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Proc Natl Acad Sci U S A. 2006 Jul 18;103(29):11051-6. Epub 2006 Jul 10.

A network of protein interactions determines polyglutamine toxicity.

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  • 1Whitehead Institute for Biomedical Research, 9 Cambridge Center, Cambridge, MA 02142, USA.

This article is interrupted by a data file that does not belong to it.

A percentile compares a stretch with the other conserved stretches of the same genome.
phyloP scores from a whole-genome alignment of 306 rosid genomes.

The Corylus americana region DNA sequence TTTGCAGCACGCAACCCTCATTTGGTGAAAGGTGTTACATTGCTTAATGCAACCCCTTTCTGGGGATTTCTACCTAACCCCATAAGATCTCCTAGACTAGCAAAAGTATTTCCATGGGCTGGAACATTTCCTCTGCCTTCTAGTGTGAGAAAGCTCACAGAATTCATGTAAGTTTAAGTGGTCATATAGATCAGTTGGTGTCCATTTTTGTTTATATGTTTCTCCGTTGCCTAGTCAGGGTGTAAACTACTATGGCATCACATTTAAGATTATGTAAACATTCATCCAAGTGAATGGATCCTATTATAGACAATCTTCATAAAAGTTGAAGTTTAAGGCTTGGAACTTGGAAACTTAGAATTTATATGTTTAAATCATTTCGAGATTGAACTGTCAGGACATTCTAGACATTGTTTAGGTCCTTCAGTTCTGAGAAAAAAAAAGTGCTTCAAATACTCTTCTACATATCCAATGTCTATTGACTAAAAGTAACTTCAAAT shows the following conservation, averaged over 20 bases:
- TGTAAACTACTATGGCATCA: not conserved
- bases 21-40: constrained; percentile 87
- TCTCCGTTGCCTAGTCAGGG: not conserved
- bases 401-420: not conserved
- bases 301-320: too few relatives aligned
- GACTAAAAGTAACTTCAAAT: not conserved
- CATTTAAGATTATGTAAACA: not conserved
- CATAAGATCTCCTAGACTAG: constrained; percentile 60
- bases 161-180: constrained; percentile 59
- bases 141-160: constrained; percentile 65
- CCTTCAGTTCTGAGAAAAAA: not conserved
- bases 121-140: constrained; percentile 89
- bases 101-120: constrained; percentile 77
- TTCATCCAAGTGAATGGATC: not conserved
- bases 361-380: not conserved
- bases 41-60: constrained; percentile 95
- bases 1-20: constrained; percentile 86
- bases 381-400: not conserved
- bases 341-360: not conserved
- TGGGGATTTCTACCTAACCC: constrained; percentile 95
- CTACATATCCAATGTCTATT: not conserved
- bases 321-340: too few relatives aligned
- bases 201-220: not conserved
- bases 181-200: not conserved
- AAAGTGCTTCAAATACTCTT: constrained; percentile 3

Several neurodegenerative diseases are associated with the toxicity of misfolded proteins. This toxicity must arise from a combination of the amino acid sequences of the misfolded proteins and their interactions with other factors in their environment. A particularly compelling example of how profoundly these intramolecular and intermolecular factors can modulate the toxicity of a misfolded protein is provided by the polyglutamine (polyQ) diseases. All of these disorders are caused by glutamine expansions in proteins that are broadly expressed, yet the nature of the proteins that harbor the glutamine expansions and the particular pathologies they produce are very different. We find, using a yeast model, that amino acid sequences that modulate polyQ toxicity in cis can also do so in trans. Furthermore, the prion conformation of the yeast protein Rnq1 and the level of expression of a suite of other glutamine-rich proteins profoundly affect polyQ toxicity. They can convert polyQ expansion proteins from toxic to benign and vice versa. Our work presents a paradigm for how a complex, dynamic interplay between intramolecular features of polyQ proteins and intermolecular factors in the cellular environment might determine the unique pathobiologies of polyQ expansion proteins.

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